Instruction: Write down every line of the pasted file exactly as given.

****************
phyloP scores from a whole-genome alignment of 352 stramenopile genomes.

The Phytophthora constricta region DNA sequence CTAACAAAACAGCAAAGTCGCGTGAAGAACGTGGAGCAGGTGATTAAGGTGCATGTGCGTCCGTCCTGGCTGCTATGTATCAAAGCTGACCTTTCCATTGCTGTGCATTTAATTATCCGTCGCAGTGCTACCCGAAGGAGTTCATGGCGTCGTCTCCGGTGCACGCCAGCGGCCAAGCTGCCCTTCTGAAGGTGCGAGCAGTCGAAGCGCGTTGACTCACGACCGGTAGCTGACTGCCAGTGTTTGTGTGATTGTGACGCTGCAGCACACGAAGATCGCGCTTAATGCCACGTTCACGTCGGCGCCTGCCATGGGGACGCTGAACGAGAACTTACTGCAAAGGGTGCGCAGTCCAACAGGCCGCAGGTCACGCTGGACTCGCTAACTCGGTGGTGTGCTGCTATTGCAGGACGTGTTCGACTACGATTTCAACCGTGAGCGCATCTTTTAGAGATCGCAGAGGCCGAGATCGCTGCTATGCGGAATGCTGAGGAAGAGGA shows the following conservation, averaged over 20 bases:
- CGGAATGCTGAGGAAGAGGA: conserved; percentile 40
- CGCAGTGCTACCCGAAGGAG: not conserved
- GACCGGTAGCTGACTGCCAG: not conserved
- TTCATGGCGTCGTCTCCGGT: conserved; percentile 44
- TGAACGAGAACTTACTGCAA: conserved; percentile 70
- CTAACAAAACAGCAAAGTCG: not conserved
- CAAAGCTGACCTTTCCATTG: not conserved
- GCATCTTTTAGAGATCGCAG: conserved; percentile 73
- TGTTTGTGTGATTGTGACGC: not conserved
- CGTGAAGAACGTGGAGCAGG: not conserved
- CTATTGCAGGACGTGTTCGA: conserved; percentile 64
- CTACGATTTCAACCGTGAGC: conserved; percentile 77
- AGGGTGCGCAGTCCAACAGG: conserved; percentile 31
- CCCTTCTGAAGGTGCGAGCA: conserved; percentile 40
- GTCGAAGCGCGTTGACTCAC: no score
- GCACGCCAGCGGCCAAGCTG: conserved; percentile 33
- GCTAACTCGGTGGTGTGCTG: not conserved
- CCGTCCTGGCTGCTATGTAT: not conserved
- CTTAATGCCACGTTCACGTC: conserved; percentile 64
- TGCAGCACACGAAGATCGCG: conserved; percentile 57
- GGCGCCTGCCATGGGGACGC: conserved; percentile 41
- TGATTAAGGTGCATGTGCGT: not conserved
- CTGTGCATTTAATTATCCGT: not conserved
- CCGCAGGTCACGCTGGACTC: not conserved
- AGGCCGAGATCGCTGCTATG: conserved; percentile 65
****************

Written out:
phyloP scores from a whole-genome alignment of 352 stramenopile genomes.

The Phytophthora constricta region DNA sequence CTAACAAAACAGCAAAGTCGCGTGAAGAACGTGGAGCAGGTGATTAAGGTGCATGTGCGTCCGTCCTGGCTGCTATGTATCAAAGCTGACCTTTCCATTGCTGTGCATTTAATTATCCGTCGCAGTGCTACCCGAAGGAGTTCATGGCGTCGTCTCCGGTGCACGCCAGCGGCCAAGCTGCCCTTCTGAAGGTGCGAGCAGTCGAAGCGCGTTGACTCACGACCGGTAGCTGACTGCCAGTGTTTGTGTGATTGTGACGCTGCAGCACACGAAGATCGCGCTTAATGCCACGTTCACGTCGGCGCCTGCCATGGGGACGCTGAACGAGAACTTACTGCAAAGGGTGCGCAGTCCAACAGGCCGCAGGTCACGCTGGACTCGCTAACTCGGTGGTGTGCTGCTATTGCAGGACGTGTTCGACTACGATTTCAACCGTGAGCGCATCTTTTAGAGATCGCAGAGGCCGAGATCGCTGCTATGCGGAATGCTGAGGAAGAGGA shows the following conservation, averaged over 20 bases:
- CGGAATGCTGAGGAAGAGGA: conserved; percentile 40
- CGCAGTGCTACCCGAAGGAG: not conserved
- GACCGGTAGCTGACTGCCAG: not conserved
- TTCATGGCGTCGTCTCCGGT: conserved; percentile 44
- TGAACGAGAACTTACTGCAA: conserved; percentile 70
- CTAACAAAACAGCAAAGTCG: not conserved
- CAAAGCTGACCTTTCCATTG: not conserved
- GCATCTTTTAGAGATCGCAG: conserved; percentile 73
- TGTTTGTGTGATTGTGACGC: not conserved
- CGTGAAGAACGTGGAGCAGG: not conserved
- CTATTGCAGGACGTGTTCGA: conserved; percentile 64
- CTACGATTTCAACCGTGAGC: conserved; percentile 77
- AGGGTGCGCAGTCCAACAGG: conserved; percentile 31
- CCCTTCTGAAGGTGCGAGCA: conserved; percentile 40
- GTCGAAGCGCGTTGACTCAC: no score
- GCACGCCAGCGGCCAAGCTG: conserved; percentile 33
- GCTAACTCGGTGGTGTGCTG: not conserved
- CCGTCCTGGCTGCTATGTAT: not conserved
- CTTAATGCCACGTTCACGTC: conserved; percentile 64
- TGCAGCACACGAAGATCGCG: conserved; percentile 57
- GGCGCCTGCCATGGGGACGC: conserved; percentile 41
- TGATTAAGGTGCATGTGCGT: not conserved
- CTGTGCATTTAATTATCCGT: not conserved
- CCGCAGGTCACGCTGGACTC: not conserved
- AGGCCGAGATCGCTGCTATG: conserved; percentile 65